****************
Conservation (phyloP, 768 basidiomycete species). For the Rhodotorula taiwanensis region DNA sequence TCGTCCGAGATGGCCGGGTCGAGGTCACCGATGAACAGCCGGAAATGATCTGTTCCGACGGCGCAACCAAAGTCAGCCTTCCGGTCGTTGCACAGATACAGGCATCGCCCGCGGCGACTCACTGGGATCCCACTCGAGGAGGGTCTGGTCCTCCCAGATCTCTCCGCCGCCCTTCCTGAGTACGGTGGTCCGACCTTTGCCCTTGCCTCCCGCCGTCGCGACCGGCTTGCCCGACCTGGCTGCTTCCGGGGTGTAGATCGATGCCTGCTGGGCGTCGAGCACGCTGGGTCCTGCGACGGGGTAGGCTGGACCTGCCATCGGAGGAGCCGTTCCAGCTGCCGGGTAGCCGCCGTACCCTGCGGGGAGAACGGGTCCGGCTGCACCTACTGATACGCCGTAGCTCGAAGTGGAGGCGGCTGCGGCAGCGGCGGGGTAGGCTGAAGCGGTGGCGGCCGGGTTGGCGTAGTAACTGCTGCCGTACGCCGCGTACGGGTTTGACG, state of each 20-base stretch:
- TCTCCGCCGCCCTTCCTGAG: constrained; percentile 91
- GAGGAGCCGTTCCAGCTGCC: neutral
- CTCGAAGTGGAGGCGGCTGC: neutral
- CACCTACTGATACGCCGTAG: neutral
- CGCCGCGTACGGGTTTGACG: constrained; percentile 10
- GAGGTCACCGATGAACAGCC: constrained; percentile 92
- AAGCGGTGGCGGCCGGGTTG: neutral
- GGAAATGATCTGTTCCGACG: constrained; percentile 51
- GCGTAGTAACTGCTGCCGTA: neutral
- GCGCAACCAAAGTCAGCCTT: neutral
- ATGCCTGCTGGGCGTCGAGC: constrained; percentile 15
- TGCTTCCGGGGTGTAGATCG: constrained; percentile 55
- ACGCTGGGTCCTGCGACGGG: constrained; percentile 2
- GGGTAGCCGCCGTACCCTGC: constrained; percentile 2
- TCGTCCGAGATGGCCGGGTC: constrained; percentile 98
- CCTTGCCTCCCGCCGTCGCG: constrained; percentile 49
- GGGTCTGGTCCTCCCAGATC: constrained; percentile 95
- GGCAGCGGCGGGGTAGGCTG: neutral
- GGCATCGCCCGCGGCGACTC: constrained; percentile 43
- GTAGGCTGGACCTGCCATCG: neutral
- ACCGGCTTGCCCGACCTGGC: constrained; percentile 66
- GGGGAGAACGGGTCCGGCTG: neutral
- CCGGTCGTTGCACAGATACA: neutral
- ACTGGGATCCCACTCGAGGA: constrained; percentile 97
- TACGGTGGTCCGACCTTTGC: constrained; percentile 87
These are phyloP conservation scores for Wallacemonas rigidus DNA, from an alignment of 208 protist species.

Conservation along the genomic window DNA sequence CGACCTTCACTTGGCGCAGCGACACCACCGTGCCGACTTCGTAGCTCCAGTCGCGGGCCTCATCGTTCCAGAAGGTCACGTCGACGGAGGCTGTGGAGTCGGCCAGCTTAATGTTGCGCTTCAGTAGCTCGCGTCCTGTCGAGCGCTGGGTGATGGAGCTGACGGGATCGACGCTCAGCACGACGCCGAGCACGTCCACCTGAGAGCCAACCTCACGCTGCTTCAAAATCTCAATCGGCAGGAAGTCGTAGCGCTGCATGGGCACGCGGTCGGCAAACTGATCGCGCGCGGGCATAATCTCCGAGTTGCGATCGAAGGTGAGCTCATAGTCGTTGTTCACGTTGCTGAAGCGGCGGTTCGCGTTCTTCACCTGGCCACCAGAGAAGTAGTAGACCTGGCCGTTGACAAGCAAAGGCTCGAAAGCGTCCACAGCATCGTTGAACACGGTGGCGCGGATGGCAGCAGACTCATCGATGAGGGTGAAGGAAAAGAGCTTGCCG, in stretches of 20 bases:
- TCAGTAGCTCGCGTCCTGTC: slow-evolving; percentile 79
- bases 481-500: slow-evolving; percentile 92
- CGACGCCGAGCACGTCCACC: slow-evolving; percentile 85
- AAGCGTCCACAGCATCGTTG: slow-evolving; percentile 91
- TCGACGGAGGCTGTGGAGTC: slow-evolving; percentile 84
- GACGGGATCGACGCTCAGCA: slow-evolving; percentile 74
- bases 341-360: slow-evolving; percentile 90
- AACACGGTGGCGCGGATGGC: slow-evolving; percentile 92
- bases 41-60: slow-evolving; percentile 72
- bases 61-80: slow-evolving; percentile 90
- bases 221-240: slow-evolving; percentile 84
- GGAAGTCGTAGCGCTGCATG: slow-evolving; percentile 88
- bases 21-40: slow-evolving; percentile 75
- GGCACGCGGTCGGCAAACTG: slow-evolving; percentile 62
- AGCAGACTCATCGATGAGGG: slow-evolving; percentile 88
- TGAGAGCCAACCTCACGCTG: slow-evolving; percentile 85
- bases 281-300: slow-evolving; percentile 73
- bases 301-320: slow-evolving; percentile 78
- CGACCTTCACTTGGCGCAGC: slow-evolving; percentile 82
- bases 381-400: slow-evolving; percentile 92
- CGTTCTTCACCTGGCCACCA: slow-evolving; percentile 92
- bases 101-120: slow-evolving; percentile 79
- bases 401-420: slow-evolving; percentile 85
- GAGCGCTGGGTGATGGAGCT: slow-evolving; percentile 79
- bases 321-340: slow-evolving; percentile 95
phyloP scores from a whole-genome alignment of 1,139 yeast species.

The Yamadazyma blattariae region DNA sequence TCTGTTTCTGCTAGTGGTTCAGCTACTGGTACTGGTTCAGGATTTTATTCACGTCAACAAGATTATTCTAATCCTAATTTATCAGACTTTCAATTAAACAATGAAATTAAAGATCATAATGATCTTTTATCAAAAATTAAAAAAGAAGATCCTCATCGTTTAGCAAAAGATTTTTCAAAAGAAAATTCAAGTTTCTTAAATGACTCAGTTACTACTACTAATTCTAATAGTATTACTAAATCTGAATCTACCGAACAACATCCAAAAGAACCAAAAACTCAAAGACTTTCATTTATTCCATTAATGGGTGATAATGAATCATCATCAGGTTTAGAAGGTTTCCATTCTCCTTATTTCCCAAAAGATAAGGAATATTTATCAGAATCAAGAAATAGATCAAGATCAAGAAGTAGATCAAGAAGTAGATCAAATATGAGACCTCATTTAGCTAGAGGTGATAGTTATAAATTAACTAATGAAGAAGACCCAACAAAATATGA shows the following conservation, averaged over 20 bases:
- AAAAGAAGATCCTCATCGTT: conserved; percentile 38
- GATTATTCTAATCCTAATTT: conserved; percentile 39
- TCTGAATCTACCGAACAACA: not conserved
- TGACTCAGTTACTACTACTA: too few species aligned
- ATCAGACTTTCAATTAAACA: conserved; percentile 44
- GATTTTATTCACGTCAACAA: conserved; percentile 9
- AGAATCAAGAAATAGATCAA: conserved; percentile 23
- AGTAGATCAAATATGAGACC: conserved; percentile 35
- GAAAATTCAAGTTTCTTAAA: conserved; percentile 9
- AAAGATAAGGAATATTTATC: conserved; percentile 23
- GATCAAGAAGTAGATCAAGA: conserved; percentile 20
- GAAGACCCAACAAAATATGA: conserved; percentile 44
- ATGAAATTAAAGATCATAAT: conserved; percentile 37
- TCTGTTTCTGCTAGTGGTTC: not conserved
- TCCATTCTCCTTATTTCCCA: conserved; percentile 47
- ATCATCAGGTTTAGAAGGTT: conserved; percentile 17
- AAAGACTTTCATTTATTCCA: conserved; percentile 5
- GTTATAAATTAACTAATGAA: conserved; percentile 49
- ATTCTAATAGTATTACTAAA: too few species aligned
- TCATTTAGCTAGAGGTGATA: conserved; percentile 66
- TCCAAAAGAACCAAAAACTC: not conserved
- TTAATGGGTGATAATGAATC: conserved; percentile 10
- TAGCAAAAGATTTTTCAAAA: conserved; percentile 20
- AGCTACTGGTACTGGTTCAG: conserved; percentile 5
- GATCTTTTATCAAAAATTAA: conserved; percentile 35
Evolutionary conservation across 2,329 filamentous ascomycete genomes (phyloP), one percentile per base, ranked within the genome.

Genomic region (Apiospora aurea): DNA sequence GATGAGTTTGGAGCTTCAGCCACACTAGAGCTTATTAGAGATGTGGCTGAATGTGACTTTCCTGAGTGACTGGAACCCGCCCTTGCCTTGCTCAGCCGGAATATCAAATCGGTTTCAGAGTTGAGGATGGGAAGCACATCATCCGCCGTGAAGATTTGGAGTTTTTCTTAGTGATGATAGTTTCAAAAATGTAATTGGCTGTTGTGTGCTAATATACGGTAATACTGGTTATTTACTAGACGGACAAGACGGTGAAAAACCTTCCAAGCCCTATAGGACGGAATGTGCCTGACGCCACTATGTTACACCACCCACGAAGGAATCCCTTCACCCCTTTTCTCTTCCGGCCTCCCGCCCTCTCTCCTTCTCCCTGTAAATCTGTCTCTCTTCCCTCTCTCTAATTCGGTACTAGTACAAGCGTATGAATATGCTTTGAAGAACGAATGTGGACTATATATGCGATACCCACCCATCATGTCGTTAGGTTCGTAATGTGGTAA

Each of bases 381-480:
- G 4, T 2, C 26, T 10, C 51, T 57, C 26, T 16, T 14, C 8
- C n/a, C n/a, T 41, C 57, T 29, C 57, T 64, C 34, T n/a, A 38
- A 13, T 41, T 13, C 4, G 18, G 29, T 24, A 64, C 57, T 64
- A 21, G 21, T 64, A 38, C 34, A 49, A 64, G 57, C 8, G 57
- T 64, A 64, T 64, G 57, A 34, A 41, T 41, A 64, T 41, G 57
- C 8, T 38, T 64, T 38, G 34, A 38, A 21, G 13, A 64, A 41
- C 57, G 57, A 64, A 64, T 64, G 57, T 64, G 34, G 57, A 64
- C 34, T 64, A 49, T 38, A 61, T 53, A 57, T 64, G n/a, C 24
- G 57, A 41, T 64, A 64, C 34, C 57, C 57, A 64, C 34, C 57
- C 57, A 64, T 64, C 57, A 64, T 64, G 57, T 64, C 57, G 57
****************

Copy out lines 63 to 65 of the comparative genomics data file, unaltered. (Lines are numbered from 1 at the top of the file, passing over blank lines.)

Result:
- AGTAGATCAAATATGAGACC: conserved; percentile 35
- GAAAATTCAAGTTTCTTAAA: conserved; percentile 9
- AAAGATAAGGAATATTTATC: conserved; percentile 23